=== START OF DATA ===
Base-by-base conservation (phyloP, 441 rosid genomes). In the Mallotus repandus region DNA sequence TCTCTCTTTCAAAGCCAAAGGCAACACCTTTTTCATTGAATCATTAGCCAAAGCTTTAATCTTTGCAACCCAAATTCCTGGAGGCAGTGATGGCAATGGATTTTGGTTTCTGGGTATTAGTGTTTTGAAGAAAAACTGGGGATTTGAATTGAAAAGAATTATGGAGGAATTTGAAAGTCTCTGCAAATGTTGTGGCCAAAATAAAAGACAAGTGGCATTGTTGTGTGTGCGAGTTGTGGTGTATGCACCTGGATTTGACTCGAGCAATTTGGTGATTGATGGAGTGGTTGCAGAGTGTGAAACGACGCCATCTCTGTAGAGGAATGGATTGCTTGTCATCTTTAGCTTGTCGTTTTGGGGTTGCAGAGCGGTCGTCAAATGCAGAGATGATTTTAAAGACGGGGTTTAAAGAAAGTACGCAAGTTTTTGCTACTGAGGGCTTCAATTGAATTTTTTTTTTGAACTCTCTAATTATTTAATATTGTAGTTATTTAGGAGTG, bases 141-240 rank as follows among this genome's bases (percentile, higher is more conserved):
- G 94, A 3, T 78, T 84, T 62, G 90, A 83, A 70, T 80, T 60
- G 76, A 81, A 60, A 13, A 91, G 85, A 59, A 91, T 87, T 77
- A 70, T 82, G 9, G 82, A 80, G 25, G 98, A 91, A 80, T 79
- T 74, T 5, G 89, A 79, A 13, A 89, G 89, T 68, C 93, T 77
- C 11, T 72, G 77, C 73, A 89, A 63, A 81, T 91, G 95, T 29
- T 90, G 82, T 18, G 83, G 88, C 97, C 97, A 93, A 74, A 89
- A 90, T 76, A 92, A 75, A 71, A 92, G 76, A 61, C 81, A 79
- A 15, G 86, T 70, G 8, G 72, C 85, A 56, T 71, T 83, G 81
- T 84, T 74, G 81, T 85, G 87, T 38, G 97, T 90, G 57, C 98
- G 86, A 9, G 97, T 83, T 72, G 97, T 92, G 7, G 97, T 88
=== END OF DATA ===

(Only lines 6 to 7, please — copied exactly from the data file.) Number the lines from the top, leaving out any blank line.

- C 11, T 72, G 77, C 73, A 89, A 63, A 81, T 91, G 95, T 29
- T 90, G 82, T 18, G 83, G 88, C 97, C 97, A 93, A 74, A 89